`-- primality by Wilson's theorem function isWilsonPrime( n )    local fmodp = 1    for i = 2, n - 1 do        fmodp = fmodp * i        fmodp = fmodp % n    end    return fmodp == n - 1end for n = -1, 100 do    if isWilsonPrime( n ) then       io.write( " " .. n )    endend`
Output:
``` 2 3 5 7 11 13 17 19 23 29 31 37 41 43 47 53 59 61 67 71 73 79 83 89 97
```

## Mathematica/Wolfram Language

`ClearAll[WilsonPrimeQ]WilsonPrimeQ[1] = False;WilsonPrimeQ[p_Integer] := Divisible[(p - 1)! + 1, p]Select[Range[100], WilsonPrimeQ]`
Output:

Prime factors up to a 100:

`{2, 3, 5, 7, 11, 13, 17, 19, 23, 29, 31, 37, 41, 43, 47, 53, 59, 61, 67, 71, 73, 79, 83, 89, 97}`

## Nim

`import strutils, sugar proc facmod(n, m: int): int =  ## Compute (n - 1)! mod m.  result = 1  for k in 2..n:    result = (result * k) mod m func isPrime(n: int): bool = (facmod(n - 1, n) + 1) mod n == 0 let primes = collect(newSeq):               for n in 2..100:                 if n.isPrime: n echo "Prime numbers between 2 and 100:"echo primes.join(" ")`
Output:
```Prime numbers between 2 and 100:
2 3 5 7 11 13 17 19 23 29 31 37 41 43 47 53 59 61 67 71 73 79 83 89 97```

## PARI/GP

`Wilson(n) = prod(i=1,n-1,Mod(i,n))==-1 `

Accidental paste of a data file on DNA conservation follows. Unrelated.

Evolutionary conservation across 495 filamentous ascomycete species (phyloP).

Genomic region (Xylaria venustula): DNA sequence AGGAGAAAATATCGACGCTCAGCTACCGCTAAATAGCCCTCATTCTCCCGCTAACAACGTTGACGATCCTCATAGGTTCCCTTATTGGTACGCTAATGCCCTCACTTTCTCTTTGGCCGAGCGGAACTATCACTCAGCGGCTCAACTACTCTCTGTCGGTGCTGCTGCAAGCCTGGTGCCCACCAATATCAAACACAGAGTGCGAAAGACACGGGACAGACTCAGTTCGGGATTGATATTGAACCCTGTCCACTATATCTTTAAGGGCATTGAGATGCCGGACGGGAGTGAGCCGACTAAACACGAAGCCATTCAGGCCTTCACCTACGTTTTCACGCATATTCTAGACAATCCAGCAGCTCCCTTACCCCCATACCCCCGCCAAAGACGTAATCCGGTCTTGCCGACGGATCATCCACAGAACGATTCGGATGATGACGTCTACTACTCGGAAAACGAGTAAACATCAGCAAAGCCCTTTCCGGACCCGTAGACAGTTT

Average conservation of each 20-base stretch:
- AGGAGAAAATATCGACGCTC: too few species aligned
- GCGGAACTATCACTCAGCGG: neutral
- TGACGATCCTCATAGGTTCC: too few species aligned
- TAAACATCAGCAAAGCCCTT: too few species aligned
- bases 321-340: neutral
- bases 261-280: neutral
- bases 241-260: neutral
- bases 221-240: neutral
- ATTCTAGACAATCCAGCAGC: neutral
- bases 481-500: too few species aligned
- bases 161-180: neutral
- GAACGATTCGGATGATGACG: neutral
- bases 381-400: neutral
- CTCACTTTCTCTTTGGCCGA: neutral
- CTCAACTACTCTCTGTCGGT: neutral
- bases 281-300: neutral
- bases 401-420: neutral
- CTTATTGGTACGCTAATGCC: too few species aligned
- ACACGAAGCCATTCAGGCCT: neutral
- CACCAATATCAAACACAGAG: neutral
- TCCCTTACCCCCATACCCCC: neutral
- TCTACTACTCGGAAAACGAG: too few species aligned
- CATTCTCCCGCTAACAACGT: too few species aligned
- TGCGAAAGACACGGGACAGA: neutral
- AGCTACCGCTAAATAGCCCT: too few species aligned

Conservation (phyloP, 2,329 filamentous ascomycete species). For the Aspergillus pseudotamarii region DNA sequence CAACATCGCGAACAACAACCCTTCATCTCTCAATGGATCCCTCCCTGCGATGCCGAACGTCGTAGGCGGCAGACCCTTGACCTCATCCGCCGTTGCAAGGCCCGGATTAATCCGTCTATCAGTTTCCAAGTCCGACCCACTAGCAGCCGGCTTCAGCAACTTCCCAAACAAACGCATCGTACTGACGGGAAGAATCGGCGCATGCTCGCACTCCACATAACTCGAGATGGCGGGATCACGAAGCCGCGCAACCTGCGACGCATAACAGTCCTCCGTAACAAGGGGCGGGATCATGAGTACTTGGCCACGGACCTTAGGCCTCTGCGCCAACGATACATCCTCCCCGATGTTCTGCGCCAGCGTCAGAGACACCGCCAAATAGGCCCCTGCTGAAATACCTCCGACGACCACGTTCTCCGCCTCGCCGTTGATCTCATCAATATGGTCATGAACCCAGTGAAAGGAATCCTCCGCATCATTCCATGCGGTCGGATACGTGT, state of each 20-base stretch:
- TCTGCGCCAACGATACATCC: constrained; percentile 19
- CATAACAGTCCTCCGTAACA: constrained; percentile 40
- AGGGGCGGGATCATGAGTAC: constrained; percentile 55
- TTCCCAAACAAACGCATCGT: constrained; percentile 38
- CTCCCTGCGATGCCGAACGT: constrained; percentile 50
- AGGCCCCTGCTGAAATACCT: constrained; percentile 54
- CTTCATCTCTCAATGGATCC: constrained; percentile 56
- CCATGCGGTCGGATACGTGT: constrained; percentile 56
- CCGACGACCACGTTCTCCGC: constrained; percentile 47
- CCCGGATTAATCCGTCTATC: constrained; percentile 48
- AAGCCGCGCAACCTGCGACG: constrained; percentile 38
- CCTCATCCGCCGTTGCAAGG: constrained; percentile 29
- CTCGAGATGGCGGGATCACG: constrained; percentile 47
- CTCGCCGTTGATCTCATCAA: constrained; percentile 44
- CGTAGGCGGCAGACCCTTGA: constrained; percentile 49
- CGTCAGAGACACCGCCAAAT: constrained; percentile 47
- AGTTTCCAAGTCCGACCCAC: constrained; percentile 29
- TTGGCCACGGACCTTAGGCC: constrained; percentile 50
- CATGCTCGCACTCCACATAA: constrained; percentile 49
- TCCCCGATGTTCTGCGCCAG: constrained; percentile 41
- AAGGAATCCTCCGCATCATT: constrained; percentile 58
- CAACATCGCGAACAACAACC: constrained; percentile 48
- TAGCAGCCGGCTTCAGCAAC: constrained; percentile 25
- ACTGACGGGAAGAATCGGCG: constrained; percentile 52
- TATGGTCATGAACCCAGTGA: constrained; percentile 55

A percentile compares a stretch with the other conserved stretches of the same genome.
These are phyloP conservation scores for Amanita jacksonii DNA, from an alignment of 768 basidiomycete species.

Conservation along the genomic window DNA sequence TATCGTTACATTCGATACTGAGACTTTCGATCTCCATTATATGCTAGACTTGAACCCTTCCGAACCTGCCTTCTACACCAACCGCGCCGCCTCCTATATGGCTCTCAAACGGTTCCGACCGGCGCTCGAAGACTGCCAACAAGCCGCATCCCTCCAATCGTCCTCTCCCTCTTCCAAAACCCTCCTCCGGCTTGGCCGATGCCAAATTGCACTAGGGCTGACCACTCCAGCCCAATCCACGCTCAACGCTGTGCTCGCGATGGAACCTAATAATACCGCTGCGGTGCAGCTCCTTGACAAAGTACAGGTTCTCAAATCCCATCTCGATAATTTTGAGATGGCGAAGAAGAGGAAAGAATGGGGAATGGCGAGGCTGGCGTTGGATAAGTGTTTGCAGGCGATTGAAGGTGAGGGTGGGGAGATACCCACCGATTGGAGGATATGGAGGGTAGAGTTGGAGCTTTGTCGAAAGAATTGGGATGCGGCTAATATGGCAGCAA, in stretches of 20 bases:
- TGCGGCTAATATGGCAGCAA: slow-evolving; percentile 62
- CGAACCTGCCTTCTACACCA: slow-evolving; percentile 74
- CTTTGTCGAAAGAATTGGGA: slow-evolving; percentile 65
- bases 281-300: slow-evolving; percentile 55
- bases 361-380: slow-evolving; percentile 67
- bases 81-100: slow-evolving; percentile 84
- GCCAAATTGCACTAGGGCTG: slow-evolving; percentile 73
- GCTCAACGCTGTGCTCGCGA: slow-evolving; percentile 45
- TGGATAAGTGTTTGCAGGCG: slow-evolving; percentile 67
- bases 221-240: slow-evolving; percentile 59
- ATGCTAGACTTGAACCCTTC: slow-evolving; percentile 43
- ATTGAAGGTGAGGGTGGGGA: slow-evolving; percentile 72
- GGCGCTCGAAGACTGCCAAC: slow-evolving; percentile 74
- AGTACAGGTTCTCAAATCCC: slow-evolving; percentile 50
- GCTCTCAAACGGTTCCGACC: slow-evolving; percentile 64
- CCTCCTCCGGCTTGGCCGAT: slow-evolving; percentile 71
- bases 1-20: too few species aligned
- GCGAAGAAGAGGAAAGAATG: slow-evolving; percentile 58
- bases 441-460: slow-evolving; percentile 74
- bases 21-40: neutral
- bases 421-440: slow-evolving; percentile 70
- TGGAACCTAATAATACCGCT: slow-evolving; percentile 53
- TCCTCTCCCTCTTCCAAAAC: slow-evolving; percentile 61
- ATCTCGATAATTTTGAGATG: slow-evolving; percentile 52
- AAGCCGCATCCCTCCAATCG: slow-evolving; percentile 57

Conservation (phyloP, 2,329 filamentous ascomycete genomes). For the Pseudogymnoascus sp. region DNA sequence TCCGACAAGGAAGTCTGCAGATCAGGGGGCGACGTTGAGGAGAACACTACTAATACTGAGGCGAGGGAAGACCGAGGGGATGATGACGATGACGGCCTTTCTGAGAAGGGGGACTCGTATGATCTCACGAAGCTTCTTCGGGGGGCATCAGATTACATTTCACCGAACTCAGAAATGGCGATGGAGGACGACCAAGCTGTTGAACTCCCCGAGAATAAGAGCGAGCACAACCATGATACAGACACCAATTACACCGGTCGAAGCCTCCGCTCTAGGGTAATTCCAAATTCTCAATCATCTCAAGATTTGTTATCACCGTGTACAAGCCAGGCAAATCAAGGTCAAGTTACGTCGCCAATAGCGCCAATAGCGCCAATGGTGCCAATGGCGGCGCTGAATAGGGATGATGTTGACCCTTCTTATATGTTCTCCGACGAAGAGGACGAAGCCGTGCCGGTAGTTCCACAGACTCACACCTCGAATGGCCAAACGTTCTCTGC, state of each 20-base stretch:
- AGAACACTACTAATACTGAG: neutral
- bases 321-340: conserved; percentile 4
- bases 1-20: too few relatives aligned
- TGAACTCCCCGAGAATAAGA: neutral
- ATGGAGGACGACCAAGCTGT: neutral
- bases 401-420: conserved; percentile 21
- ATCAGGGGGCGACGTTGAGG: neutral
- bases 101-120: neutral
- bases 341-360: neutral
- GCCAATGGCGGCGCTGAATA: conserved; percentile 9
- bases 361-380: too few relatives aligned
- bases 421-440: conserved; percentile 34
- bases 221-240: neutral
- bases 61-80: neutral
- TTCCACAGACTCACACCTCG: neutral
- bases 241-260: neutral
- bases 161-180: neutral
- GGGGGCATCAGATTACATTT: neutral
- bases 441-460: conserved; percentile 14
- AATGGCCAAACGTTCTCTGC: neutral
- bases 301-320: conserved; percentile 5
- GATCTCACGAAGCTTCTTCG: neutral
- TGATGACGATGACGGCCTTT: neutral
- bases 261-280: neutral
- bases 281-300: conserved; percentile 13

## Perl

Library: ntheory
`use strict;use warnings;use feature 'say';use ntheory qw(factorial); my(\$ends_in_7, \$ends_in_3); sub is_wilson_prime {    my(\$n) = @_;    \$n > 1 or return 0;    (factorial(\$n-1) % \$n) == (\$n-1) ? 1 : 0;} for (0..50) {    my \$m = 3 + 10 * \$_;    \$ends_in_3 .= "\$m " if is_wilson_prime(\$m);    my \$n = 7 + 10 * \$_;    \$ends_in_7 .= "\$n " if is_wilson_prime(\$n);} say \$ends_in_3;say \$ends_in_7;`
Output:
```3 13 23 43 53 73 83 103 113 163 173 193 223 233 263 283 293 313 353 373 383 433 443 463 503
7 17 37 47 67 97 107 127 137 157 167 197 227 257 277 307 317 337 347 367 397 457 467 487```

## Phix

Uses the modulus method to avoid needing gmp, which was in fact about 7 times slower (when calculating the full factorials).

```function wilson(integer n)